This song sounded unlike any other contained on “Aijuswanaseing”, in a good way. The airy and subdued tone of the song show us another side of Soulchild.
“The Ingredients of Love” (Duet with Angie Stone)
(Produced/Written by: Ivan “Orthodox” Barias & Carvin “Ransum” Haggins)
Ivan Barias: “That was inspired by A Tribe Called Quest song on “Midnight Marauders” album. It was a replay, Frank Romano played the guitar over. It was a really dope record. I got a record with Marsha doing that song first! She was doing a song for Bilal, and it was super dope, I have to dig it up. Marsha did a really dope song to that for Bilal. I don’t think Bilal heard it. I remember about a year later we were in the studio with Angie and I played that beat and Carvin and Musiq heard it and thought it was a dope beat for that song. We just ended up doing it with Angie.”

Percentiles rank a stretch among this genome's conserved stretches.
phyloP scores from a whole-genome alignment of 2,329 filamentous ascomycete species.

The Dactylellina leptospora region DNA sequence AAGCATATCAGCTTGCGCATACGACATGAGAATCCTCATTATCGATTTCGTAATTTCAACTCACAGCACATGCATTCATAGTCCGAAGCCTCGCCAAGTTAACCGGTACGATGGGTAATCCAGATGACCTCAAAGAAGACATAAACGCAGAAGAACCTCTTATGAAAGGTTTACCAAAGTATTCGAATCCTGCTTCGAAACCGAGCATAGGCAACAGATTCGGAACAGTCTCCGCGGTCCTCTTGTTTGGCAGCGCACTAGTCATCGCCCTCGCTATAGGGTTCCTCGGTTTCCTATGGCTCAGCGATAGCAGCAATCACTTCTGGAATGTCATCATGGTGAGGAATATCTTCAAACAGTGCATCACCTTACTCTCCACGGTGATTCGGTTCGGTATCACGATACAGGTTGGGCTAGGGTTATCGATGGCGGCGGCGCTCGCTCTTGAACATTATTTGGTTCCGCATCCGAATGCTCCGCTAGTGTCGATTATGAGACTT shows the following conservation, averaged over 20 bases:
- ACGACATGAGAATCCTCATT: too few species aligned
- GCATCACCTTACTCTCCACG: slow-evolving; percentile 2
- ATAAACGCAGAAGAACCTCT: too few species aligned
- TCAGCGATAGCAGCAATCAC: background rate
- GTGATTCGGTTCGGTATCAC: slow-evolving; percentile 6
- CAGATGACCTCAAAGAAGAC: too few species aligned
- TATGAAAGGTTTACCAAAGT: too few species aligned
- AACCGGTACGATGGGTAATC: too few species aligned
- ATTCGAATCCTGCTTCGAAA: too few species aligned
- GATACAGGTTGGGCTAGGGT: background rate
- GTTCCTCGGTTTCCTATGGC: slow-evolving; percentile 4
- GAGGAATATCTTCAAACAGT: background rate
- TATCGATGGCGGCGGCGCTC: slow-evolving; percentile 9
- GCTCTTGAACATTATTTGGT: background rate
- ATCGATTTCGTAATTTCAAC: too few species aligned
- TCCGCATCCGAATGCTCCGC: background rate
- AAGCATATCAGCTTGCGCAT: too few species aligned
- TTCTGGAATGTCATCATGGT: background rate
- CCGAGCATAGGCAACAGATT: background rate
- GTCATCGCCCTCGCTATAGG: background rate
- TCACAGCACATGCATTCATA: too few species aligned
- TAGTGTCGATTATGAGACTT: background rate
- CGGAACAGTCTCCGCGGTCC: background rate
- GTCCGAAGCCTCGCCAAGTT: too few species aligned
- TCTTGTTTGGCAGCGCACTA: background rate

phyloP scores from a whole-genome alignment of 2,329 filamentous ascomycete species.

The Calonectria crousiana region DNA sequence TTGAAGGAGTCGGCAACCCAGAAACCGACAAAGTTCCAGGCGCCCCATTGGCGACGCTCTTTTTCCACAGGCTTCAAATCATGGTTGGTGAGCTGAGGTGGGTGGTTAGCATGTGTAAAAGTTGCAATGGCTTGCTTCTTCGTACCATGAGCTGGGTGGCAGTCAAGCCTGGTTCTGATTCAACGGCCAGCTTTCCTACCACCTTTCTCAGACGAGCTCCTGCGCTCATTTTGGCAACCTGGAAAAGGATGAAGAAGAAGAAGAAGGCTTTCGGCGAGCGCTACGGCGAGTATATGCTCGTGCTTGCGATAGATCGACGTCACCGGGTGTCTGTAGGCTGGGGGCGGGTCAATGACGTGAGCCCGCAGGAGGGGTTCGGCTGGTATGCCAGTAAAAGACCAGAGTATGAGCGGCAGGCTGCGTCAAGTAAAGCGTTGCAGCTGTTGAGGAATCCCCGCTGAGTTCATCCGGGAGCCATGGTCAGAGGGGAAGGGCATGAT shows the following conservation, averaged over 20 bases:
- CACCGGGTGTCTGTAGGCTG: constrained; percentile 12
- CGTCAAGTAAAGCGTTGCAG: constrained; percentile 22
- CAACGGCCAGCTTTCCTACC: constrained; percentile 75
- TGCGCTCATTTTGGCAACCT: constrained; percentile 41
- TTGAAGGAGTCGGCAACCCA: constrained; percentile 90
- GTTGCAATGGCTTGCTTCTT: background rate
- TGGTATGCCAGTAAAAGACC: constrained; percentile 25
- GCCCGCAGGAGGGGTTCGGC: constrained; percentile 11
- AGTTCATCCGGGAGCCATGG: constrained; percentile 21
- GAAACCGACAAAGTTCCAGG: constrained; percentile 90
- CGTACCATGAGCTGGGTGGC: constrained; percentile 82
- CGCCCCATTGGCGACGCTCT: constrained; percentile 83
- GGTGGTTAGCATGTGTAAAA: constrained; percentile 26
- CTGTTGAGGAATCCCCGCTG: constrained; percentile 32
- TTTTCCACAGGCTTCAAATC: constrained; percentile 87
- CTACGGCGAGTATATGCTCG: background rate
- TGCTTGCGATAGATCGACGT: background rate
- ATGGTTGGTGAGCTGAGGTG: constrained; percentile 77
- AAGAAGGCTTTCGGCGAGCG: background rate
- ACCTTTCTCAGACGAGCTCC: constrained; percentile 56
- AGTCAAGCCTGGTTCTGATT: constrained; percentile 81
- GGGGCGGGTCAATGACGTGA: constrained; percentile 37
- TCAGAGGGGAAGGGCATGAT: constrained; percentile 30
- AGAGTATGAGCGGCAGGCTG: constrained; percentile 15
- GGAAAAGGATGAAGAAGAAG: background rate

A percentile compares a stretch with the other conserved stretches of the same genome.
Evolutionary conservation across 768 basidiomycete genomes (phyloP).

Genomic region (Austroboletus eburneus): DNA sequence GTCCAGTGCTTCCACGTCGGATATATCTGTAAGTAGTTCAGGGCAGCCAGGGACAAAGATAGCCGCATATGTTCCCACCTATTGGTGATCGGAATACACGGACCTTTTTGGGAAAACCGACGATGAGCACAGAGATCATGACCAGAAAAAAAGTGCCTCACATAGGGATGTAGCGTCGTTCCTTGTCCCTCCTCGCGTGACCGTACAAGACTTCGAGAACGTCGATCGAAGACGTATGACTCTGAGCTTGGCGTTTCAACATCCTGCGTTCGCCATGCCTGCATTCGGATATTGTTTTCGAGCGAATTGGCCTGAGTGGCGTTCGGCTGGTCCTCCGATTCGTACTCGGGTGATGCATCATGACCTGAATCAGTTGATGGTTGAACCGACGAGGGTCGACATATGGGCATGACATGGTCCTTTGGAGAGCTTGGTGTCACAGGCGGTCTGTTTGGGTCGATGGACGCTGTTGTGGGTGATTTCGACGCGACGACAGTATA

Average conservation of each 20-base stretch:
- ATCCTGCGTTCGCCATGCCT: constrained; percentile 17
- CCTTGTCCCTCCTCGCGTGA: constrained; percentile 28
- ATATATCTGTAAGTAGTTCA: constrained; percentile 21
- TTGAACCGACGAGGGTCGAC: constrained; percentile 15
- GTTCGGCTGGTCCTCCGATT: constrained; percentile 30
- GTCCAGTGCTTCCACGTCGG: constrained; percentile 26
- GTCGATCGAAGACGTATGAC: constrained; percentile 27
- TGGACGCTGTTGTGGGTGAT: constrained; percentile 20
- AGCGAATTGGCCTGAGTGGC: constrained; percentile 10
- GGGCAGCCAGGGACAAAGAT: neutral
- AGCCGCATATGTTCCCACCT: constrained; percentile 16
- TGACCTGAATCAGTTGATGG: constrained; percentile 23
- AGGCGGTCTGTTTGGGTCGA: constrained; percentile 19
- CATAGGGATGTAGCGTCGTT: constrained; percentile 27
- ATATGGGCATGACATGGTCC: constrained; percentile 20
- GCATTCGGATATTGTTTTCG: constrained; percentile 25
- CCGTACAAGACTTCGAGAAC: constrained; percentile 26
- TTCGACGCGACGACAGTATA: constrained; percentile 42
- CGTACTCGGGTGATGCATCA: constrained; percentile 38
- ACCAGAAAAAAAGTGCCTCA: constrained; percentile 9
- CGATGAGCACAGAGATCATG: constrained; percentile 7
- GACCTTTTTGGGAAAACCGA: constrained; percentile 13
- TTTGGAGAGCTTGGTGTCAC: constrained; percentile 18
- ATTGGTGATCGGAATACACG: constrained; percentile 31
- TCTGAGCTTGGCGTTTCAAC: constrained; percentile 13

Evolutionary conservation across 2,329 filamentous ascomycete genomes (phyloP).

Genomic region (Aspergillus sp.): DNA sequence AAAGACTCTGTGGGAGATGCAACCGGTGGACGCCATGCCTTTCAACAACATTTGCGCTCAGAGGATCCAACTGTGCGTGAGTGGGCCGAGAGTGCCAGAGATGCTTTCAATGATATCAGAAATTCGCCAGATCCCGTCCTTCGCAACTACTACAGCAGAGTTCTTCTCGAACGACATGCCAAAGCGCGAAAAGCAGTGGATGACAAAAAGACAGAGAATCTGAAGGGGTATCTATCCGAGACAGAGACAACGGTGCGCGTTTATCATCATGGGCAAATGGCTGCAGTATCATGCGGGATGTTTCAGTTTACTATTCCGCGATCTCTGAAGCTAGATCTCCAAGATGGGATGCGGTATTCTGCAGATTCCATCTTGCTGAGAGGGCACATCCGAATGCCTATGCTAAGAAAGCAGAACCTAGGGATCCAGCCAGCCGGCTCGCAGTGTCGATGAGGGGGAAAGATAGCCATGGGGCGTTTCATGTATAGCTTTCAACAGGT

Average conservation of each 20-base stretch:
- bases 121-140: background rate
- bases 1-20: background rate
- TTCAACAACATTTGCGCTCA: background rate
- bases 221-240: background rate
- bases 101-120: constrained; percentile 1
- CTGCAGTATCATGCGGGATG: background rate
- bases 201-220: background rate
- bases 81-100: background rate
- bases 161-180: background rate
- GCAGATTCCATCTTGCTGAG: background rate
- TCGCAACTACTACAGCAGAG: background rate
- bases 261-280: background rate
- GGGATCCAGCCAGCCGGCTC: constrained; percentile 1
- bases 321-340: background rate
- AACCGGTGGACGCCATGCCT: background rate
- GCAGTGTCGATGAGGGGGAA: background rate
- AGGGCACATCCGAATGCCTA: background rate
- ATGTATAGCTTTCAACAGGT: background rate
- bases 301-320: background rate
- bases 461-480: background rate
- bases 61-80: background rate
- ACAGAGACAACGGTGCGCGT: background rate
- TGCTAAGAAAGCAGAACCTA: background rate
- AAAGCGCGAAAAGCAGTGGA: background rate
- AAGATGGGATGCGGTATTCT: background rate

(Produced/Written by: Taalib Johnson, Carvin Haggins)
Carvin Haggins: “This was a Carvin and Musiq production. It was done for a movie soundtrack but wasn’t accepted so we added it to the album. We recorded it in Rasheed Wallace’s studio.”
You’d be hard pressed to find many music fans who have heard “Aijuswanaseing” and don’t consider it a classic. Not only did it turn Musiq into a star, but it also helped to put Philly on the map and boost the careers of Carvin & Ivan and Dre & Vidal. It will always be interesting that the body of work we got wasn’t even intended to be an album, but that’s what helped to make it so raw and honest. Musiq Soulchild really just wanted to sing.